Q: I recently heard the term “green water.” I know that waste-water is sometimes referred to as “gray water,” but what does green water mean?
A: Green water is a picturesque name for the water available in the soil for plants and the soil biota (microbes, earthworms, soil insects, etc.) to use. It’s available because it did not run off into streams and rivers or percolate down into an aquifer to replenish groundwater.
It’s the water absorbed by roots, used by plants, and released to the atmosphere through a process called transpiration. Green water can also leave the soil through evaporation, but it’s considered “productive” only when it’s used for transpiration, which provides the plant with water and nutrients and, in agricultural settings, increases crop yield.
Conservation practices such as growing cover crops and practicing no-till agriculture can increase the amount of green water available to plants by limiting the amount of water lost through evaporation and runoff. These practices also increase soil quality–-a factor that greatly affects water storage and use. It works like this: Cover crops and no-till practices increase the amount of organic matter present in the soil. Organic matter promotes a healthier soil with more soil aggregates and larger pore spaces. This structure in turn helps soil hold onto and distribute water more effectively.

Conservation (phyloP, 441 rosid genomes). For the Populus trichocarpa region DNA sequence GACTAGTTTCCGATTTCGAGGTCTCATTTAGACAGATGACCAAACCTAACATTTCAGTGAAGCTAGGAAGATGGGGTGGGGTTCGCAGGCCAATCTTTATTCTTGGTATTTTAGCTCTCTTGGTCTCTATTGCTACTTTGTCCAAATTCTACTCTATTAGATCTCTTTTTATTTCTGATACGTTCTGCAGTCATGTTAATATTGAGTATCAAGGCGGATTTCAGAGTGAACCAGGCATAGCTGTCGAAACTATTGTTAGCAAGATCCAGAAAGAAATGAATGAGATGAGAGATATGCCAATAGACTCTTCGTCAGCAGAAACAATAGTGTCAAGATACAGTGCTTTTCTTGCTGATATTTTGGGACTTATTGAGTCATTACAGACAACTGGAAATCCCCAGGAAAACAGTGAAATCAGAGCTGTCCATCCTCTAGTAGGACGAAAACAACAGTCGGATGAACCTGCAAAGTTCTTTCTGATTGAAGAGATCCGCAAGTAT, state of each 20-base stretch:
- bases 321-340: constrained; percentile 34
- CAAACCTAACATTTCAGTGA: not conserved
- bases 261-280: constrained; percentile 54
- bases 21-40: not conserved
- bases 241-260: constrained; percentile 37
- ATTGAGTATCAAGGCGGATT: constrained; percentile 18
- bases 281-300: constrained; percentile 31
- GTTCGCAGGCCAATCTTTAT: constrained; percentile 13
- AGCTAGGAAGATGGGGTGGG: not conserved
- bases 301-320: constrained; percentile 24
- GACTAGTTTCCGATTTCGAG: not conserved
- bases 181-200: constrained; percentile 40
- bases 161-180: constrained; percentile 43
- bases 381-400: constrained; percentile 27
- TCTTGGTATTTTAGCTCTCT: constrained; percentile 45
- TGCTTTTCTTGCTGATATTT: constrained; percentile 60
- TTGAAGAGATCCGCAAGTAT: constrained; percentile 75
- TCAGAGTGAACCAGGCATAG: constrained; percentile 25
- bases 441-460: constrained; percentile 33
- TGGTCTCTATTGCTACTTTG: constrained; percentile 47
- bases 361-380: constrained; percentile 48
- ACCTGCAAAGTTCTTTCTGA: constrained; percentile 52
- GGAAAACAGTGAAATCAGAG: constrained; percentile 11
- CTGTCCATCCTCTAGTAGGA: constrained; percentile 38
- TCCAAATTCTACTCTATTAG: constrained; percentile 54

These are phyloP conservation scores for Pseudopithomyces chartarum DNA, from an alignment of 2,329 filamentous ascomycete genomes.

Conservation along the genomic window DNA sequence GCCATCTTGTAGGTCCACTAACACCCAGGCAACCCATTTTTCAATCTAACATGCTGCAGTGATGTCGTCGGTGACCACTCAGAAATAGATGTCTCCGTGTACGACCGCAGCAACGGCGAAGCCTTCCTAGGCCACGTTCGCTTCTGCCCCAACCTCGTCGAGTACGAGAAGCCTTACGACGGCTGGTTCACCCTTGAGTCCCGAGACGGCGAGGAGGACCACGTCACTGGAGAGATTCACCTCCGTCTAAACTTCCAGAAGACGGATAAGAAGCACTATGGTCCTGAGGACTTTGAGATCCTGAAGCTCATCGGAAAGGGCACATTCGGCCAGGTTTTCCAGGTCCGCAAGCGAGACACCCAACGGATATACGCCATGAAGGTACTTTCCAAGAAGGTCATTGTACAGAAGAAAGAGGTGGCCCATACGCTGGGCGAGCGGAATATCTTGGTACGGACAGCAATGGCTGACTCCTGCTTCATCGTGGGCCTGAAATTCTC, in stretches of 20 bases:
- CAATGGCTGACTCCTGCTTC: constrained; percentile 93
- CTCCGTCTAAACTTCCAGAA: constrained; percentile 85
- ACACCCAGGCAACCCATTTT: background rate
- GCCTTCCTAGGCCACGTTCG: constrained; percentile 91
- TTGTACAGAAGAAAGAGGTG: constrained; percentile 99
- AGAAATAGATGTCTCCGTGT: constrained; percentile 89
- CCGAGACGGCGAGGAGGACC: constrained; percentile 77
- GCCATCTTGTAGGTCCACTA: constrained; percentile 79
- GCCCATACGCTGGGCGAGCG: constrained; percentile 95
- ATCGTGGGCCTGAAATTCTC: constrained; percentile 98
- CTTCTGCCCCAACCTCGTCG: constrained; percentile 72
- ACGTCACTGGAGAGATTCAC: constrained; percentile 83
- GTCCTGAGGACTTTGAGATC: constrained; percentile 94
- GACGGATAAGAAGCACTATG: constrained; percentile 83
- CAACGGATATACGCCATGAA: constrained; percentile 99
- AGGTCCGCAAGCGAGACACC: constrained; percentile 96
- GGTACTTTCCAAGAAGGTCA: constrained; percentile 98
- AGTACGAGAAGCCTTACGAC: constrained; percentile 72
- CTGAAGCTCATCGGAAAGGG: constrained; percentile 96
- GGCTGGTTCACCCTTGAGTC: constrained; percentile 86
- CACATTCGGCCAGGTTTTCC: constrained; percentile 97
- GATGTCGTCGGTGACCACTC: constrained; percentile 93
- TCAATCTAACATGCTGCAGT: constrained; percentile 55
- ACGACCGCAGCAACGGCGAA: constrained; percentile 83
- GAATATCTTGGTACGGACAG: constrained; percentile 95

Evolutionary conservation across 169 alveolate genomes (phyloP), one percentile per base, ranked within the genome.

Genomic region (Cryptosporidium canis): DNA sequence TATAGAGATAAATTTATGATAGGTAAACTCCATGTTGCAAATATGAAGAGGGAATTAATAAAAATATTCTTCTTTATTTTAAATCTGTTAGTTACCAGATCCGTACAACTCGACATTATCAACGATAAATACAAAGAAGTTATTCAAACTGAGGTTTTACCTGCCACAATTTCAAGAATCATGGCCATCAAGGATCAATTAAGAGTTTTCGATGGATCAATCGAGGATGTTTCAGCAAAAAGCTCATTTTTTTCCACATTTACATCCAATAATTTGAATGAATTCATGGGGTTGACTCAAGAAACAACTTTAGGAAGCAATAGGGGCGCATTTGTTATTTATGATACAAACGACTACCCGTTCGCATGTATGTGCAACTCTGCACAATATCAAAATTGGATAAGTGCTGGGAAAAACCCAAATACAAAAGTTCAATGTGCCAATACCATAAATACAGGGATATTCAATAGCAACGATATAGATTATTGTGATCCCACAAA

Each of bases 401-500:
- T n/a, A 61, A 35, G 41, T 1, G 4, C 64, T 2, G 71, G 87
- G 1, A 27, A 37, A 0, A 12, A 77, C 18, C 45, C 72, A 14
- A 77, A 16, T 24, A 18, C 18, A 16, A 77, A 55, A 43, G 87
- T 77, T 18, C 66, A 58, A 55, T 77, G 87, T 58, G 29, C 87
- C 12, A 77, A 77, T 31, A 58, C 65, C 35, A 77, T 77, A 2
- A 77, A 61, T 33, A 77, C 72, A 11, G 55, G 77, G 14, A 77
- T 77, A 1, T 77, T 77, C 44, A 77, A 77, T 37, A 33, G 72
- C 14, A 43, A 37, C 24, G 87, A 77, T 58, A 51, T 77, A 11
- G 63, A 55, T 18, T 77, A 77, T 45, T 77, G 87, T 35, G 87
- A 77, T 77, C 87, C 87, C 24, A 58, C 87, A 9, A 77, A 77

Also, earthworms like soils with higher organic matter content, and their burrowing can increase the number of larger pores in the soil where water can go and be stored.
Researchers and farmers want to find ways to conserve green water and make more of it available for crops to use. There is a lot of green water out there, even though we can’t see it as easily as we can the water in streams or rivers. In fact, the amount of green water that flows through plants via transpiration is greater than the flow of water in all the rivers on Earth going into the ocean. By conserving green water and improving soil quality so that more green water is used for crop production and less is lost to evaporation, areas that currently have low yields could produce more with the water they already have.